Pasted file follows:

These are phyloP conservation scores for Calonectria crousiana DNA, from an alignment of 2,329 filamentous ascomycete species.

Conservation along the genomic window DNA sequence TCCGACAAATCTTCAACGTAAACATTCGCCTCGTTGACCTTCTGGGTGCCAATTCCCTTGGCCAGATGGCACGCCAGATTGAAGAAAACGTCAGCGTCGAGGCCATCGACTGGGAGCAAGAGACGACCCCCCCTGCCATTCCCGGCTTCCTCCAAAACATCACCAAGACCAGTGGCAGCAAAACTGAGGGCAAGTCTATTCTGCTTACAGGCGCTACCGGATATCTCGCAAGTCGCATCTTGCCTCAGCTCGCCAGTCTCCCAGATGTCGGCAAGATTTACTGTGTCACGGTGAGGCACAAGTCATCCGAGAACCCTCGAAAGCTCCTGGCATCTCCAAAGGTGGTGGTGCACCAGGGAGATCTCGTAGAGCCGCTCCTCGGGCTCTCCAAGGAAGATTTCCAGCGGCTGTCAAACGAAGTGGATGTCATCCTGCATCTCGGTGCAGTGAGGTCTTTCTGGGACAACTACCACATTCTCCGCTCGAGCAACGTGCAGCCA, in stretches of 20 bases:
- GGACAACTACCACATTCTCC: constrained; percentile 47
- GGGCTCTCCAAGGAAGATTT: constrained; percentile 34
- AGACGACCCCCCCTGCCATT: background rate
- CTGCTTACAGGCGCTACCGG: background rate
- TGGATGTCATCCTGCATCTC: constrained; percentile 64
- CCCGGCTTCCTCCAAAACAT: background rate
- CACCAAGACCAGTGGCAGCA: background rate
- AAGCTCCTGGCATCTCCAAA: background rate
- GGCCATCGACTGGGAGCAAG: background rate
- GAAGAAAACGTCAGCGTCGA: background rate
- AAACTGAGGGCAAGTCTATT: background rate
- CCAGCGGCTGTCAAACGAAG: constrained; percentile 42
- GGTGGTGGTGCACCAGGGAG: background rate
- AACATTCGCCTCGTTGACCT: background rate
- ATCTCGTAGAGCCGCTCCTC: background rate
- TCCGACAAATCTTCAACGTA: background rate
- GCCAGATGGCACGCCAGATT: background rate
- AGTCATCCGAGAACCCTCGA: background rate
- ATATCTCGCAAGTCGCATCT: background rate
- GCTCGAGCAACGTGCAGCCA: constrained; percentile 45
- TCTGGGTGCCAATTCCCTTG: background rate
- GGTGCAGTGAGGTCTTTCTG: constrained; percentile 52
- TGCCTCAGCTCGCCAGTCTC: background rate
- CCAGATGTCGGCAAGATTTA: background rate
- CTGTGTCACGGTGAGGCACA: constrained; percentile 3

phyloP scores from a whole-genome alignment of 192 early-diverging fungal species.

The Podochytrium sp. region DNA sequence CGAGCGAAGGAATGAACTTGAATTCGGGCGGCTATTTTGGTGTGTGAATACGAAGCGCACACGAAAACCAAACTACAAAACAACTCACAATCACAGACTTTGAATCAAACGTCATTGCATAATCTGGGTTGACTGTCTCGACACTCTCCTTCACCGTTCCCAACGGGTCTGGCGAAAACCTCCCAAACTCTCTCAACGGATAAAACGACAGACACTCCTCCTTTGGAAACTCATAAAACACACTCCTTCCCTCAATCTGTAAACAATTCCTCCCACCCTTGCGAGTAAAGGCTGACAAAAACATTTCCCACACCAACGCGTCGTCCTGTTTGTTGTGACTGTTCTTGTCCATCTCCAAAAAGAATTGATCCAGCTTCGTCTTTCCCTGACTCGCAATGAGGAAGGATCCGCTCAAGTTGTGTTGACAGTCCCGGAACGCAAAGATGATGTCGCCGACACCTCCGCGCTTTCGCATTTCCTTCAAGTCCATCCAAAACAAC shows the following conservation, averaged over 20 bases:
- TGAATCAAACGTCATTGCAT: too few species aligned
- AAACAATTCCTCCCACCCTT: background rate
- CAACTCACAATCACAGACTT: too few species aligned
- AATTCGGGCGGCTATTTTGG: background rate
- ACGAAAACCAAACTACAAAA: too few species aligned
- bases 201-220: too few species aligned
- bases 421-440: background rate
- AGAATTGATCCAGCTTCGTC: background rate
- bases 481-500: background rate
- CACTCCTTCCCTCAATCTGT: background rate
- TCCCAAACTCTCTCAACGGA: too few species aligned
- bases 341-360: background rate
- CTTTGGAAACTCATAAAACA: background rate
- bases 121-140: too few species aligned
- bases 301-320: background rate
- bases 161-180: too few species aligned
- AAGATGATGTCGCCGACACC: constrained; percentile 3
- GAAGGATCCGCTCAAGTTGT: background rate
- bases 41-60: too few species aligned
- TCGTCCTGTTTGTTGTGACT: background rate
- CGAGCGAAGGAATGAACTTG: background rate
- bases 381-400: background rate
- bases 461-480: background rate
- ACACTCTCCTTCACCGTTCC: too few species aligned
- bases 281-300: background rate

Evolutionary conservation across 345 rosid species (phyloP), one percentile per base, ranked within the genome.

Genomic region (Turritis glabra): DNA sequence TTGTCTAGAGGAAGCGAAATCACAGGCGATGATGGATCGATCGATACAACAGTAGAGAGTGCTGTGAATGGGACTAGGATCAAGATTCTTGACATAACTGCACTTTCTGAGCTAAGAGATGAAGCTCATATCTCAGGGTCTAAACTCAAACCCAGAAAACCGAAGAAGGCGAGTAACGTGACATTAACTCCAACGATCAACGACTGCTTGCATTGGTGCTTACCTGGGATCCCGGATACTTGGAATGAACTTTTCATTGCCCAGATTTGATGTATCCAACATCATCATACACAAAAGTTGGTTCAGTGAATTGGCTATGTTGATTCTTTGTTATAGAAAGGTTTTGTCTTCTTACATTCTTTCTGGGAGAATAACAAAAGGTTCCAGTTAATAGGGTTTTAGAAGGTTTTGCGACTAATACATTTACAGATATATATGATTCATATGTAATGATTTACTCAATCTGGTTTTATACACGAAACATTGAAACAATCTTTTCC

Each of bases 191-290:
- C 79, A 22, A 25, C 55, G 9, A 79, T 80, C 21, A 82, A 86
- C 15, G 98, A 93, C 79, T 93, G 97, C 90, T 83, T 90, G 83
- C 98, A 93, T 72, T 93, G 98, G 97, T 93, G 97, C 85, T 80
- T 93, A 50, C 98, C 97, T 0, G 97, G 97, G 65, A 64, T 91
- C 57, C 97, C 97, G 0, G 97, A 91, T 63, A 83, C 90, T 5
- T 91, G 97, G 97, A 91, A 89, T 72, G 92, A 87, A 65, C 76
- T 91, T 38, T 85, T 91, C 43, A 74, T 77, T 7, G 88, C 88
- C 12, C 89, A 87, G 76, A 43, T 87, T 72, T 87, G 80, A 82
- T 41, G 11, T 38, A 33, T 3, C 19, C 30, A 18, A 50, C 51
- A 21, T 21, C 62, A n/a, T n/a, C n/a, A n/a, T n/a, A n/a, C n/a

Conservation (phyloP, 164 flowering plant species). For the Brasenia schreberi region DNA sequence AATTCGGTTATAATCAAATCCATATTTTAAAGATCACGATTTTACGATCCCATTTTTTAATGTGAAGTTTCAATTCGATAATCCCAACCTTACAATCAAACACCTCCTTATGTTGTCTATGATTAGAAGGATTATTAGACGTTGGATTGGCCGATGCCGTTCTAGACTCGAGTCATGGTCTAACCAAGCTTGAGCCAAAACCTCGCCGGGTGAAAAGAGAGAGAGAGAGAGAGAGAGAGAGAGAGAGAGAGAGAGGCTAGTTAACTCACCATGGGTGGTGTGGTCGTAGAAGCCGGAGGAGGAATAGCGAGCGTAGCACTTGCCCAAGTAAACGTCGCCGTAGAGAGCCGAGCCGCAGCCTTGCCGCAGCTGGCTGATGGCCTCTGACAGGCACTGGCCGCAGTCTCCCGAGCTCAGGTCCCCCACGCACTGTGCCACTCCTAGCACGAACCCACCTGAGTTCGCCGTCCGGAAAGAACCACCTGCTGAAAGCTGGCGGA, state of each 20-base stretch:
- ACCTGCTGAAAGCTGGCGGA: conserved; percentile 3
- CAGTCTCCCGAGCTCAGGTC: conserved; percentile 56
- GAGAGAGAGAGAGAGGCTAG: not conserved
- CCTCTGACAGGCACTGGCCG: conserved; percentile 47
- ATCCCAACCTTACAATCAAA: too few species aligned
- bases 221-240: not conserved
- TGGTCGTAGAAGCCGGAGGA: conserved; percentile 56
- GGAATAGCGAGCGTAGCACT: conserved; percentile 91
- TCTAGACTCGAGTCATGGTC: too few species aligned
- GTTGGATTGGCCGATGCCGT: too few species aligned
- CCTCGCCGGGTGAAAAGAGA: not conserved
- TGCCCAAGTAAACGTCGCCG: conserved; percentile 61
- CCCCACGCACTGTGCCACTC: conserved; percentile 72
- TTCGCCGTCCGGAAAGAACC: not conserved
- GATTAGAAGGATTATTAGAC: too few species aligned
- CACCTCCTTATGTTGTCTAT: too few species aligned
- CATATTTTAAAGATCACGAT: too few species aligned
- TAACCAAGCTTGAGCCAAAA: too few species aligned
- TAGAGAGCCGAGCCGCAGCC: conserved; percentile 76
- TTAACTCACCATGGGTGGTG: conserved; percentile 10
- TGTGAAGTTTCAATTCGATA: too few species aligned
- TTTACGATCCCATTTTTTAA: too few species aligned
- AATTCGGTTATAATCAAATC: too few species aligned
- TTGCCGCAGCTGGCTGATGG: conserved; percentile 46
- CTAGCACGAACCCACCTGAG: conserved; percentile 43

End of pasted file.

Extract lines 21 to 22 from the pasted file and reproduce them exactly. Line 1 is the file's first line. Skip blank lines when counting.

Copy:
- ATATCTCGCAAGTCGCATCT: background rate
- GCTCGAGCAACGTGCAGCCA: constrained; percentile 45